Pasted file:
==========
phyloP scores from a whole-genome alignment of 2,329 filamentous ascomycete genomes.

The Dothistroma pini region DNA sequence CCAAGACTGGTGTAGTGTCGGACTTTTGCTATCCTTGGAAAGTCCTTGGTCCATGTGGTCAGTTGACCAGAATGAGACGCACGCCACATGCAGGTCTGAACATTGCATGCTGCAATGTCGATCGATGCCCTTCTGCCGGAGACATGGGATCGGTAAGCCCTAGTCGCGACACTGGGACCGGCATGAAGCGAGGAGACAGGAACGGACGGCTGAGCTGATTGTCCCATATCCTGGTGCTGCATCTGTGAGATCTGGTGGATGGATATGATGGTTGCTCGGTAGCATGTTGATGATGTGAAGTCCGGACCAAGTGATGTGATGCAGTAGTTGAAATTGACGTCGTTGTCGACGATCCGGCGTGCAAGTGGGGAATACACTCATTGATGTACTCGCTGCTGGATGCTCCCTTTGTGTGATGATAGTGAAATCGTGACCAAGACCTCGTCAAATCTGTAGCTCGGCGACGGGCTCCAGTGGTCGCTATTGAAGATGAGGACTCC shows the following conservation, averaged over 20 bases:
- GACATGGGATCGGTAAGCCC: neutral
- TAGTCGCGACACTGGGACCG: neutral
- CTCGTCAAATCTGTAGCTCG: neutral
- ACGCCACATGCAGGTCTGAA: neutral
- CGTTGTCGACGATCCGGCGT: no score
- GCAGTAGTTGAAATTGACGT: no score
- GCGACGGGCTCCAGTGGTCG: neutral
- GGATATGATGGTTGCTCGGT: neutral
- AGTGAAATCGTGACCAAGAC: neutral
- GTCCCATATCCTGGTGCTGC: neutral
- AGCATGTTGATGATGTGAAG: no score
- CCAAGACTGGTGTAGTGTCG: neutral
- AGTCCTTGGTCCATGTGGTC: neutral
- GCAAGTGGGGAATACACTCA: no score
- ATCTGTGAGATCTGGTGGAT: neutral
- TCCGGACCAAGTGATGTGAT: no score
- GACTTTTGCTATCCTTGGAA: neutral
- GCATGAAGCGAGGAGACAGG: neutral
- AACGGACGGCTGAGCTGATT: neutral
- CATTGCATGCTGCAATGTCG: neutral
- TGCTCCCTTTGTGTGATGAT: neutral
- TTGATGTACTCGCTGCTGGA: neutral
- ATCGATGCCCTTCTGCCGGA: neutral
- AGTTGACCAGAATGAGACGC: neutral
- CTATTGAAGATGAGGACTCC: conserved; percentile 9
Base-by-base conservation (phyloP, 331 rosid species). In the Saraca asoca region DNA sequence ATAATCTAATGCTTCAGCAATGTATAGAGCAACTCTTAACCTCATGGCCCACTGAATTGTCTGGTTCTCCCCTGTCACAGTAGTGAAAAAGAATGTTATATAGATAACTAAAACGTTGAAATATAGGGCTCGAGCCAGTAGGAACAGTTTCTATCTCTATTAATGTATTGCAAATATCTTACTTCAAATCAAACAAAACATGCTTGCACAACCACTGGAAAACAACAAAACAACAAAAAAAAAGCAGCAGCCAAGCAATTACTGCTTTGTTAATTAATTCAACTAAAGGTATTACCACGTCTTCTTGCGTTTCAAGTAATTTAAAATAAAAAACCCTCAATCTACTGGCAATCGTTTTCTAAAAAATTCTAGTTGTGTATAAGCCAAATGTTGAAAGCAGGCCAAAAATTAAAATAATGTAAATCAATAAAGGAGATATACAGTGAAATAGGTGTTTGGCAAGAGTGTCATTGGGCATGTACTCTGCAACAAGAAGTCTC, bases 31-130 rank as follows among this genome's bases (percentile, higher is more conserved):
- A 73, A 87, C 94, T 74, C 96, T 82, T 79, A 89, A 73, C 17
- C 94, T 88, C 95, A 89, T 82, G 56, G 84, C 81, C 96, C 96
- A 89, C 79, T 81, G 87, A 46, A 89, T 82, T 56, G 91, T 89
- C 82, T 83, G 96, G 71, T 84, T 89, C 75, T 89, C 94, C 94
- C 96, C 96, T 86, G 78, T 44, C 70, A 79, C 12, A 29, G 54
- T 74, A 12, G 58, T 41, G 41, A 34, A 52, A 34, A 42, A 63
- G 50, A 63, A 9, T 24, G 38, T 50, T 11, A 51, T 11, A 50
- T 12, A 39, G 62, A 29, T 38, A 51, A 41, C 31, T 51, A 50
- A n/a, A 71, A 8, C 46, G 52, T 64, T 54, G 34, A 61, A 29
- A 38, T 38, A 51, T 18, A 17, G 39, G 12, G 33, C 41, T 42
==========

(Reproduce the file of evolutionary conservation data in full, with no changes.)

phyloP scores from a whole-genome alignment of 2,329 filamentous ascomycete genomes.

The Dothistroma pini region DNA sequence CCAAGACTGGTGTAGTGTCGGACTTTTGCTATCCTTGGAAAGTCCTTGGTCCATGTGGTCAGTTGACCAGAATGAGACGCACGCCACATGCAGGTCTGAACATTGCATGCTGCAATGTCGATCGATGCCCTTCTGCCGGAGACATGGGATCGGTAAGCCCTAGTCGCGACACTGGGACCGGCATGAAGCGAGGAGACAGGAACGGACGGCTGAGCTGATTGTCCCATATCCTGGTGCTGCATCTGTGAGATCTGGTGGATGGATATGATGGTTGCTCGGTAGCATGTTGATGATGTGAAGTCCGGACCAAGTGATGTGATGCAGTAGTTGAAATTGACGTCGTTGTCGACGATCCGGCGTGCAAGTGGGGAATACACTCATTGATGTACTCGCTGCTGGATGCTCCCTTTGTGTGATGATAGTGAAATCGTGACCAAGACCTCGTCAAATCTGTAGCTCGGCGACGGGCTCCAGTGGTCGCTATTGAAGATGAGGACTCC shows the following conservation, averaged over 20 bases:
- GACATGGGATCGGTAAGCCC: neutral
- TAGTCGCGACACTGGGACCG: neutral
- CTCGTCAAATCTGTAGCTCG: neutral
- ACGCCACATGCAGGTCTGAA: neutral
- CGTTGTCGACGATCCGGCGT: no score
- GCAGTAGTTGAAATTGACGT: no score
- GCGACGGGCTCCAGTGGTCG: neutral
- GGATATGATGGTTGCTCGGT: neutral
- AGTGAAATCGTGACCAAGAC: neutral
- GTCCCATATCCTGGTGCTGC: neutral
- AGCATGTTGATGATGTGAAG: no score
- CCAAGACTGGTGTAGTGTCG: neutral
- AGTCCTTGGTCCATGTGGTC: neutral
- GCAAGTGGGGAATACACTCA: no score
- ATCTGTGAGATCTGGTGGAT: neutral
- TCCGGACCAAGTGATGTGAT: no score
- GACTTTTGCTATCCTTGGAA: neutral
- GCATGAAGCGAGGAGACAGG: neutral
- AACGGACGGCTGAGCTGATT: neutral
- CATTGCATGCTGCAATGTCG: neutral
- TGCTCCCTTTGTGTGATGAT: neutral
- TTGATGTACTCGCTGCTGGA: neutral
- ATCGATGCCCTTCTGCCGGA: neutral
- AGTTGACCAGAATGAGACGC: neutral
- CTATTGAAGATGAGGACTCC: conserved; percentile 9
Base-by-base conservation (phyloP, 331 rosid species). In the Saraca asoca region DNA sequence ATAATCTAATGCTTCAGCAATGTATAGAGCAACTCTTAACCTCATGGCCCACTGAATTGTCTGGTTCTCCCCTGTCACAGTAGTGAAAAAGAATGTTATATAGATAACTAAAACGTTGAAATATAGGGCTCGAGCCAGTAGGAACAGTTTCTATCTCTATTAATGTATTGCAAATATCTTACTTCAAATCAAACAAAACATGCTTGCACAACCACTGGAAAACAACAAAACAACAAAAAAAAAGCAGCAGCCAAGCAATTACTGCTTTGTTAATTAATTCAACTAAAGGTATTACCACGTCTTCTTGCGTTTCAAGTAATTTAAAATAAAAAACCCTCAATCTACTGGCAATCGTTTTCTAAAAAATTCTAGTTGTGTATAAGCCAAATGTTGAAAGCAGGCCAAAAATTAAAATAATGTAAATCAATAAAGGAGATATACAGTGAAATAGGTGTTTGGCAAGAGTGTCATTGGGCATGTACTCTGCAACAAGAAGTCTC, bases 31-130 rank as follows among this genome's bases (percentile, higher is more conserved):
- A 73, A 87, C 94, T 74, C 96, T 82, T 79, A 89, A 73, C 17
- C 94, T 88, C 95, A 89, T 82, G 56, G 84, C 81, C 96, C 96
- A 89, C 79, T 81, G 87, A 46, A 89, T 82, T 56, G 91, T 89
- C 82, T 83, G 96, G 71, T 84, T 89, C 75, T 89, C 94, C 94
- C 96, C 96, T 86, G 78, T 44, C 70, A 79, C 12, A 29, G 54
- T 74, A 12, G 58, T 41, G 41, A 34, A 52, A 34, A 42, A 63
- G 50, A 63, A 9, T 24, G 38, T 50, T 11, A 51, T 11, A 50
- T 12, A 39, G 62, A 29, T 38, A 51, A 41, C 31, T 51, A 50
- A n/a, A 71, A 8, C 46, G 52, T 64, T 54, G 34, A 61, A 29
- A 38, T 38, A 51, T 18, A 17, G 39, G 12, G 33, C 41, T 42